Fundamental Forecast for NZD: Neutral
- The Reserve Bank of New Zealand will keep its official cash rate at 1.75% Thursday and maintain its neutral bias.
- The New Zealand Dollar needs a new catalyst after its recent rally ran out of steam.
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The New Zealand Dollar is in a rut and is unlikely to break out either upwards or downwards as the central bank’s official cash rate looks set to remain at 1.75% for months and perhaps years to come. The Reserve Bank of New Zealand meets on Thursday morning local time and a rate move would be a huge surprise.
Instead, RBNZ Governor Graeme Wheeler will likely emphasise not just that rates will not be changed for a long time yet but also that the bank’s bias is strictly neutral, with an equal chance of the next move being an increase or a decrease. That could be as far away as late next year.
Chart: NZD/USD Daily Timeframe (2017 to Date)
As the chart above shows, NZDUSD has been climbing since mid-May. However, that rally has run out of steam and for the past few sessions the pair has traded sideways. That’s despite news last week of lower-than-expected GDP growth of 0.5% quarter/quarter in Q1.
The data imply that GDP growth this year could be nearer 3.0% than 3.5%. However, core inflation in New Zealand remains subdued and headline inflation is only just above the midpoint of the RBNZ’s 1%-3% target range.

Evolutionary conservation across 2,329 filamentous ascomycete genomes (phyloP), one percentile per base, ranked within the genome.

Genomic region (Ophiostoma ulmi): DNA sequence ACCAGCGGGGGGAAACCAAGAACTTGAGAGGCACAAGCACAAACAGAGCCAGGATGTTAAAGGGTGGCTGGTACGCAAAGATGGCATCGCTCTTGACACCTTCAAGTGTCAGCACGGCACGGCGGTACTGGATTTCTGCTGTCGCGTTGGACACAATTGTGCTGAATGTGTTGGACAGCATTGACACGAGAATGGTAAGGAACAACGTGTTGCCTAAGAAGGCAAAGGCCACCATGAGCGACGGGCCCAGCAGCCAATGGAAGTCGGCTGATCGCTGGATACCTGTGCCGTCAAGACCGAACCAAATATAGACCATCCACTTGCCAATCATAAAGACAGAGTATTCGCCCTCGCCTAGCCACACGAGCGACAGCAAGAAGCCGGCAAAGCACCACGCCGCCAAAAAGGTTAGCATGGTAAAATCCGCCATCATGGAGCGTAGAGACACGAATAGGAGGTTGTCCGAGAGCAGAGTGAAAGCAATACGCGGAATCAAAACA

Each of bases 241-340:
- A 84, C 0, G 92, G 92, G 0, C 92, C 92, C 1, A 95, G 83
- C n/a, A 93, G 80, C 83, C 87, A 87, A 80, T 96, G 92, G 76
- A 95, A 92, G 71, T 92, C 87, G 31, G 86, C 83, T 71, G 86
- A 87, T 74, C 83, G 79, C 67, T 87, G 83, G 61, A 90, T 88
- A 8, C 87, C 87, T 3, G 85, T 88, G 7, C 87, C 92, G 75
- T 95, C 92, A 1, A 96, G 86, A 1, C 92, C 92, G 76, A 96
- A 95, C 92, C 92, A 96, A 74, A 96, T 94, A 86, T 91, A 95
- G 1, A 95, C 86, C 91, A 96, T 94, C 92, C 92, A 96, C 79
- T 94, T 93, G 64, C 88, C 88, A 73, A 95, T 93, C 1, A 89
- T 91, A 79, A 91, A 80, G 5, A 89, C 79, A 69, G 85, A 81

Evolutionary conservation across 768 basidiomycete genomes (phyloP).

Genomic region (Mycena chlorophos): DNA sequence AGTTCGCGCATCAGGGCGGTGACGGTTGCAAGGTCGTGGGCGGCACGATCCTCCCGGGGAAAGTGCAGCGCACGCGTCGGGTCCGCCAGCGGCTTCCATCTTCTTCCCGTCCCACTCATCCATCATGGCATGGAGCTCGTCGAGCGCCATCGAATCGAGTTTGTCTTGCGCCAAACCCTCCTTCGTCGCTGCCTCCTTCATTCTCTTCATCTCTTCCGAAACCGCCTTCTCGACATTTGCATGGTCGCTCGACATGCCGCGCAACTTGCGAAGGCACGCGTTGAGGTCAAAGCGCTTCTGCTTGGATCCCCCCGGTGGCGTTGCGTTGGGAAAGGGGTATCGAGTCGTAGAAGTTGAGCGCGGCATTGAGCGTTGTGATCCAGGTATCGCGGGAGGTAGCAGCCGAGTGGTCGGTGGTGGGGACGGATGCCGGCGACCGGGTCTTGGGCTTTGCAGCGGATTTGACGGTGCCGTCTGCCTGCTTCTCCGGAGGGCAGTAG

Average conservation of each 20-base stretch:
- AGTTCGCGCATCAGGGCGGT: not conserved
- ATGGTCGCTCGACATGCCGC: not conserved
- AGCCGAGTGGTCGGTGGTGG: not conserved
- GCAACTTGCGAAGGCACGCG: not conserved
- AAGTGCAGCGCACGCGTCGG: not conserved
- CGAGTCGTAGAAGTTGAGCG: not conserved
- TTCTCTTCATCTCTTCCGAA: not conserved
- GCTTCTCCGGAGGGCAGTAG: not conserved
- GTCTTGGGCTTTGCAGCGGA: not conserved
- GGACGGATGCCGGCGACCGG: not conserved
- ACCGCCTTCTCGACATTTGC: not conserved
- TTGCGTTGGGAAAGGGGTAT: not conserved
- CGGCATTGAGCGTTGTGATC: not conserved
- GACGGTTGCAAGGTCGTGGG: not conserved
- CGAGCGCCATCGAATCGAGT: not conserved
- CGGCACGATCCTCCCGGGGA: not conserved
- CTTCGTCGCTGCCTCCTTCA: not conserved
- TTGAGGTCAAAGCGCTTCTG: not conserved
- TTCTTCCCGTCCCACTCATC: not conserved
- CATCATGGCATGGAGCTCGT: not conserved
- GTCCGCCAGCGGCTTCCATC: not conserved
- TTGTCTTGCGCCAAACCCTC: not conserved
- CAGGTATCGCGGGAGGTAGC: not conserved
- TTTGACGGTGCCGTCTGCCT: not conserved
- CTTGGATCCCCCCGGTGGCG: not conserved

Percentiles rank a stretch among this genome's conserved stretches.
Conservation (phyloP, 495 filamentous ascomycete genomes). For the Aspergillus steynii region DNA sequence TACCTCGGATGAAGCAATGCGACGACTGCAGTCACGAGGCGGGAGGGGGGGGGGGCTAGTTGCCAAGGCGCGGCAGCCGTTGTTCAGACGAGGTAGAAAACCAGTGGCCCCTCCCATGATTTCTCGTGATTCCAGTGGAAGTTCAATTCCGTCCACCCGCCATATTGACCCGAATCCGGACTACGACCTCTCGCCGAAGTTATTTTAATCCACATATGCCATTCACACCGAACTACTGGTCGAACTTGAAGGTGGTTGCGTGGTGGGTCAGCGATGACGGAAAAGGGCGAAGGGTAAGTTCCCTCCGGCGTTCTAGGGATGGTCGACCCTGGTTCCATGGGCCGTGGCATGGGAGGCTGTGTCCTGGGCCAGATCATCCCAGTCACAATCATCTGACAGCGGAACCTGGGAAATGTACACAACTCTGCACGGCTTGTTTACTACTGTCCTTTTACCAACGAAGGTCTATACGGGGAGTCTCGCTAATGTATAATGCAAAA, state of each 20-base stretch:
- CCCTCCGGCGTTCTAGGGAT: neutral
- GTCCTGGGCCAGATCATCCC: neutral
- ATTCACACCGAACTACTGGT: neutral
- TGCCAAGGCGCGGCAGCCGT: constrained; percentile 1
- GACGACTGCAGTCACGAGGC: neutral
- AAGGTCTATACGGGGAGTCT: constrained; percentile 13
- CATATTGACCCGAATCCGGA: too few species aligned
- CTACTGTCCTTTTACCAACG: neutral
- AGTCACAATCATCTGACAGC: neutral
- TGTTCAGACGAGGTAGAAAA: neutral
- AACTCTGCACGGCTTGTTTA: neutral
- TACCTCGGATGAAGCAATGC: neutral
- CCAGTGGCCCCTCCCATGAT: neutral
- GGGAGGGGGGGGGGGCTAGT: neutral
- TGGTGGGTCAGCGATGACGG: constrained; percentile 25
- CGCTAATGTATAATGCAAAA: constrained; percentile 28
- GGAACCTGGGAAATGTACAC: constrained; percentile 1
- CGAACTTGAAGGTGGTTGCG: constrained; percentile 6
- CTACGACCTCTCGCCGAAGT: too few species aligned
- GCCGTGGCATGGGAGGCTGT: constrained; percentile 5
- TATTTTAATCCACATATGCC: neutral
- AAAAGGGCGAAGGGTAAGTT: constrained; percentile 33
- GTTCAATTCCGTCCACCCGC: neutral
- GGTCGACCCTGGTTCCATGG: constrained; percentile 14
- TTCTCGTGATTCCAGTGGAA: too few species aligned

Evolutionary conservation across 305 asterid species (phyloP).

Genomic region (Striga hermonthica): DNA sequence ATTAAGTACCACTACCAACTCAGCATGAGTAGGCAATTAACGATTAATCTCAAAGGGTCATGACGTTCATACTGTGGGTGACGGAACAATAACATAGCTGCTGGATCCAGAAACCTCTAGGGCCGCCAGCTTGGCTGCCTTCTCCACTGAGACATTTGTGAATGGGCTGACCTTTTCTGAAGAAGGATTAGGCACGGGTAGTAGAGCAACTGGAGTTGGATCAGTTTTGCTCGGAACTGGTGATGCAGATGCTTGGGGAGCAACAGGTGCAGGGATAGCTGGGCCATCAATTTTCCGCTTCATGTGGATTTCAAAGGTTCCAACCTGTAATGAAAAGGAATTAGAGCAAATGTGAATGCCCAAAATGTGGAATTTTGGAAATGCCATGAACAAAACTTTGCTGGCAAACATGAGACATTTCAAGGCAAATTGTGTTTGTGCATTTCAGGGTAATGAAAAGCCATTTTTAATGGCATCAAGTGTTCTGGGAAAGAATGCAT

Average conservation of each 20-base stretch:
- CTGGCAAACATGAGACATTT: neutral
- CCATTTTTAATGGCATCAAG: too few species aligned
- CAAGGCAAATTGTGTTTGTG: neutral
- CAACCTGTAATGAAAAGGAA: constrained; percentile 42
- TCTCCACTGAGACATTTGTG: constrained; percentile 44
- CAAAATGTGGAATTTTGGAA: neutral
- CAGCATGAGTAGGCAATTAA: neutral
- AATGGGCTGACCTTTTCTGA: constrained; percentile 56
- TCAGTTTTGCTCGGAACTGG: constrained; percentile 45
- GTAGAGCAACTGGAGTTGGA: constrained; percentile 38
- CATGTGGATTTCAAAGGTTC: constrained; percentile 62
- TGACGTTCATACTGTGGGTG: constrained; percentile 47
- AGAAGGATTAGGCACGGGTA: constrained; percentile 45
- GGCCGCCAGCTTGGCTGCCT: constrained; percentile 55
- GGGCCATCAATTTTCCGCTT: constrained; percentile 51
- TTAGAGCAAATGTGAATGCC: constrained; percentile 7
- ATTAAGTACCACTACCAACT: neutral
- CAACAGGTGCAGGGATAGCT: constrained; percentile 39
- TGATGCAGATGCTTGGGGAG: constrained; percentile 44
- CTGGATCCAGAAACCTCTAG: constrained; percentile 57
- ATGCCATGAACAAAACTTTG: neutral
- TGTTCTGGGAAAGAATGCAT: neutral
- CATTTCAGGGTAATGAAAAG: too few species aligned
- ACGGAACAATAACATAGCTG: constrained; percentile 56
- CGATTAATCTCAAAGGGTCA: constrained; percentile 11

Retail trader data show 20.2% of traders are net-long with the ratio of traders short to long at 3.96 to 1. In fact, traders have remained net-short since May 24, when NZDUSD traded near 0.69967; the price has moved 3.5% higher since then. The number of traders net-long was 1.5% higher on Friday than on Thursday and 14.1% lower from last week, while the number of traders net-short was 15.4% higher than Thursday and 34.1% higher from last week.
We typically take a contrarian view to crowd sentiment, and the fact traders are net-short suggests NZDUSD prices may continue to rise. Traders were further net-short than Thursday and last week, and the combination of current sentiment and recent changes gives us a stronger NZDUSD-bullish contrarian trading bias.
--- Written by Martin Essex, Analyst and Editor
To contact Martin, email him at email@example.com
Follow Martin on Twitter @MartinSEssex
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